Generations Across: Why Stop Love Ageism

As a wife with a husband 10 years my elder, I definitely hear this article--if from the hetero perspective. Even from the hetero perspective, there's already ageism. Well, I couldn't fall in love with that person because of their age. Our sexual and love choices include many factors, including age.

But what about gay couples where one partner is older? How do both hetero couples respond to that and how can the gay community be more accepting? How can we all be more accepting to couples that might be different to our own dynamics? JacoPhillip Crous reports.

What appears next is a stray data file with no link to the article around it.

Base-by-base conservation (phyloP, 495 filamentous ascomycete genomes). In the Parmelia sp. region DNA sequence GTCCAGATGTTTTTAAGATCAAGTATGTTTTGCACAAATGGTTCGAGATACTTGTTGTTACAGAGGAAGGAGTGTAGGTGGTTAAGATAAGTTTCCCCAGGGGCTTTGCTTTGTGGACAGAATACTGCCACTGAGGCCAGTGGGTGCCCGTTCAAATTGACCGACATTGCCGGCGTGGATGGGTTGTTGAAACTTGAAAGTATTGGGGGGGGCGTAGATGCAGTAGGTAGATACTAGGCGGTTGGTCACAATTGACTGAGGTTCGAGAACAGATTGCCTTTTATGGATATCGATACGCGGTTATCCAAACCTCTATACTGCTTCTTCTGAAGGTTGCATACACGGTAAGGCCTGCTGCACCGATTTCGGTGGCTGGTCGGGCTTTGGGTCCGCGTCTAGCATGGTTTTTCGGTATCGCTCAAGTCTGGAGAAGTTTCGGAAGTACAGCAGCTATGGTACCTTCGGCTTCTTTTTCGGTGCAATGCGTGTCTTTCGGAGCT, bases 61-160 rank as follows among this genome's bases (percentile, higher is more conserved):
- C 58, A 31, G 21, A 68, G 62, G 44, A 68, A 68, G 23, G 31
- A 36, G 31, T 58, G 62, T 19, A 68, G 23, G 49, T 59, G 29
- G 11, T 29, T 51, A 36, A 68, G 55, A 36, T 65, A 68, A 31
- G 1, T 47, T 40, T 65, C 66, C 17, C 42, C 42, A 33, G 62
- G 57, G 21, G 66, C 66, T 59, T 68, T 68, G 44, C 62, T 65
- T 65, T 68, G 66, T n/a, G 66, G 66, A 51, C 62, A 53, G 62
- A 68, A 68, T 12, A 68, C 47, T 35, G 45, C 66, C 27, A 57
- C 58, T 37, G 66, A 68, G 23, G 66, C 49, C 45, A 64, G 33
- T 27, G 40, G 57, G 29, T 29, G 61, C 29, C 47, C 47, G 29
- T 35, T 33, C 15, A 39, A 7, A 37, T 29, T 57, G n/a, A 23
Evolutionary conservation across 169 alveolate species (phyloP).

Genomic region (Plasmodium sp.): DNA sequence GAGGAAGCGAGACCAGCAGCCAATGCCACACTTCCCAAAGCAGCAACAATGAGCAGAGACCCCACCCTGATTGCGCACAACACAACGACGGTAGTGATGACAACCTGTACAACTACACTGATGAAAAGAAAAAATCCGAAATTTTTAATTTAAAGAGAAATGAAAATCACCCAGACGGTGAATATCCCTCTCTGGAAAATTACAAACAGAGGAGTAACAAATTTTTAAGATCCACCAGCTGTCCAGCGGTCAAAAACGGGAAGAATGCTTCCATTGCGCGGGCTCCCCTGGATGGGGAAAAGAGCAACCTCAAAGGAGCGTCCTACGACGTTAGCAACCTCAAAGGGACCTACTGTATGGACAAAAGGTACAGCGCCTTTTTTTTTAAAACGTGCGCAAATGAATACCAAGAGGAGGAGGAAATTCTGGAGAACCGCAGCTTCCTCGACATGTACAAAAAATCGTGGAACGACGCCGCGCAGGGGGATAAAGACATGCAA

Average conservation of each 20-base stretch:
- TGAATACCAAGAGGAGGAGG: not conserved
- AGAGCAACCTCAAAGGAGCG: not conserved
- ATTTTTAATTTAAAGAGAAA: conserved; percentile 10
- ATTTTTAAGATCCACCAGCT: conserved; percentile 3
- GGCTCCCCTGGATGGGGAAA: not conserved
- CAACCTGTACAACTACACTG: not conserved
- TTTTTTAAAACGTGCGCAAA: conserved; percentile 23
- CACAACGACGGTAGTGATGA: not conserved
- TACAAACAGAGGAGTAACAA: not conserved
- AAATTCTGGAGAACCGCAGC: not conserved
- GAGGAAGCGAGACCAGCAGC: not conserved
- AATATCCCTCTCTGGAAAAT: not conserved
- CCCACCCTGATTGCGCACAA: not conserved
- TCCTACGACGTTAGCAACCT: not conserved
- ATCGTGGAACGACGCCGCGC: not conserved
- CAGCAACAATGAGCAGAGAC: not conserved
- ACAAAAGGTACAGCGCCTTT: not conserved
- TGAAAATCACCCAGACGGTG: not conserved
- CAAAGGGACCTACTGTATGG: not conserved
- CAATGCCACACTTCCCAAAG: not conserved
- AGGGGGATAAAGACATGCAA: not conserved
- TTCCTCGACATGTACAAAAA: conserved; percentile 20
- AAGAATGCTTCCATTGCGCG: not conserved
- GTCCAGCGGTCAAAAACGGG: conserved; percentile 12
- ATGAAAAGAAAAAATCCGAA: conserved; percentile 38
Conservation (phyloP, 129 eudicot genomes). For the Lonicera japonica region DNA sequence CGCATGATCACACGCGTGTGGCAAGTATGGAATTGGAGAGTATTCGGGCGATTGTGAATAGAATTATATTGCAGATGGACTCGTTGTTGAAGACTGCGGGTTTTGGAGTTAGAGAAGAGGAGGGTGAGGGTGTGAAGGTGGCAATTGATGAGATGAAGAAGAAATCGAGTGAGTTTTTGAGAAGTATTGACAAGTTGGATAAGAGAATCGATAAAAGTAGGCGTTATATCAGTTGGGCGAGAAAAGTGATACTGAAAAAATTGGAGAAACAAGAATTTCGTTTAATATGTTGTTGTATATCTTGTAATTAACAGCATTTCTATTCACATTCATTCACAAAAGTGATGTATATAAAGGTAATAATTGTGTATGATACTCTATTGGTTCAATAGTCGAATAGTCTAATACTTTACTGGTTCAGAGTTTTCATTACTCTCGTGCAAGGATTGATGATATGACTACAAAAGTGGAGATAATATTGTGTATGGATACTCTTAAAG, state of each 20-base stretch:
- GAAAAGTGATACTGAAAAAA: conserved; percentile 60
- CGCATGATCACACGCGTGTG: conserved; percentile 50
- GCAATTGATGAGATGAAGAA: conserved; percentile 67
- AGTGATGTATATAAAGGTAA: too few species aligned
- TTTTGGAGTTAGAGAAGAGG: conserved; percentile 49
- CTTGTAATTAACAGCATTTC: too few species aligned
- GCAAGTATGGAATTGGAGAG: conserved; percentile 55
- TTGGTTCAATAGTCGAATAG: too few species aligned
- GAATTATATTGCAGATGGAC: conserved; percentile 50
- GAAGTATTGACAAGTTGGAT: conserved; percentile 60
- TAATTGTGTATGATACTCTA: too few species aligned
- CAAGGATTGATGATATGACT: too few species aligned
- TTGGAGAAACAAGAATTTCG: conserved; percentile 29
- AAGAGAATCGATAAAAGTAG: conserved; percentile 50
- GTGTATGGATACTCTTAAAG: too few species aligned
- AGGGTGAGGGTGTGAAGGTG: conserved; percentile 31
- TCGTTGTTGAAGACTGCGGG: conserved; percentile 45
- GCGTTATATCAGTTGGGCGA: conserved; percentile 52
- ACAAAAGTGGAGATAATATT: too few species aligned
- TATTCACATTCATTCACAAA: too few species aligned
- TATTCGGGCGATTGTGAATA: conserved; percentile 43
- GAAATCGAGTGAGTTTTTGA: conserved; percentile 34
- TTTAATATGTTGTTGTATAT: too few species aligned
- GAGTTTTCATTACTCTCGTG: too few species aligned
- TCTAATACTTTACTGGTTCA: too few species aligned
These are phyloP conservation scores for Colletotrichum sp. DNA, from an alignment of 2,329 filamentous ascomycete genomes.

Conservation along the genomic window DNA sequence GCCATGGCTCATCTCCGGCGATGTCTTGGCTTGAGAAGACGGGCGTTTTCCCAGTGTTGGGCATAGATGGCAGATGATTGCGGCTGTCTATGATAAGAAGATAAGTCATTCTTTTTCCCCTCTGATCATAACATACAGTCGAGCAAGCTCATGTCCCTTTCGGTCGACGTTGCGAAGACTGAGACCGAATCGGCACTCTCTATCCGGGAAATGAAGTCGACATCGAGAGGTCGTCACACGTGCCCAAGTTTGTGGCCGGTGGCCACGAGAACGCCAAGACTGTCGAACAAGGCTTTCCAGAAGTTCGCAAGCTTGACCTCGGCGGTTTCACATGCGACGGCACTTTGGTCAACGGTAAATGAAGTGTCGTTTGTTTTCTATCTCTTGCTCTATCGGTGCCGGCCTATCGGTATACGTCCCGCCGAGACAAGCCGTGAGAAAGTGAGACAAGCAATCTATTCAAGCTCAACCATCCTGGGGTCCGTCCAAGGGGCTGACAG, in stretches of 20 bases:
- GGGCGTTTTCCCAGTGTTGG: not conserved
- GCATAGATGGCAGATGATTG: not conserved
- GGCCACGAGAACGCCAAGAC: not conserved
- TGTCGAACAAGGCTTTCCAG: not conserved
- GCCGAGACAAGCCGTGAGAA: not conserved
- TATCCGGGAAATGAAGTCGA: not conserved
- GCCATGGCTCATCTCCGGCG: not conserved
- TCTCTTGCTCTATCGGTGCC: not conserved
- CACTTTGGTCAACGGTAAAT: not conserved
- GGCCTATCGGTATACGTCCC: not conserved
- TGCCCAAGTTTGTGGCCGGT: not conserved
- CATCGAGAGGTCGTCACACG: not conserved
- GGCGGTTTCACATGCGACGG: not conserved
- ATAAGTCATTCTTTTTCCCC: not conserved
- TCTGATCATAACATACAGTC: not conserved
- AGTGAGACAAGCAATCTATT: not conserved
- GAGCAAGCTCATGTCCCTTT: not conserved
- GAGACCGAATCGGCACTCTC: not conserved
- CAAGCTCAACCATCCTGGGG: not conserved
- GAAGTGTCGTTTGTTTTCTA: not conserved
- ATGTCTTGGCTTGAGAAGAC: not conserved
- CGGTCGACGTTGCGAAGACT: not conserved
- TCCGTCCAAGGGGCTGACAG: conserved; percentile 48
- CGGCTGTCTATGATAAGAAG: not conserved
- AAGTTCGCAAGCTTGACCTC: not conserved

* * *

“The sex is more imaginative; 
 it feels more sensitive
 and this allows us to make love 
 with a greater degree of altruism.”

– James*, 32, 
 partner of twelve years to Mark*, 54.

Seen here, Juan Hidalgo’s photograph of two men kissing made a very controversial impression early in 2012. I was discussing it with a colleague when he brought to my attention the age difference between the two men in the photograph.

Suddenly many conversations rushed into my mind. I hurriedly had to nip our deliberation in the bud and proceeded to rifle through the narratives of couples who have crossed the generation divide, sharing with me so many of their experiences, viewpoints, and insights.

What is Ageism?

Ageism is prejudice and/or discrimination on the grounds of a person’s age. In gay communities around the world, ageism is more than problematic.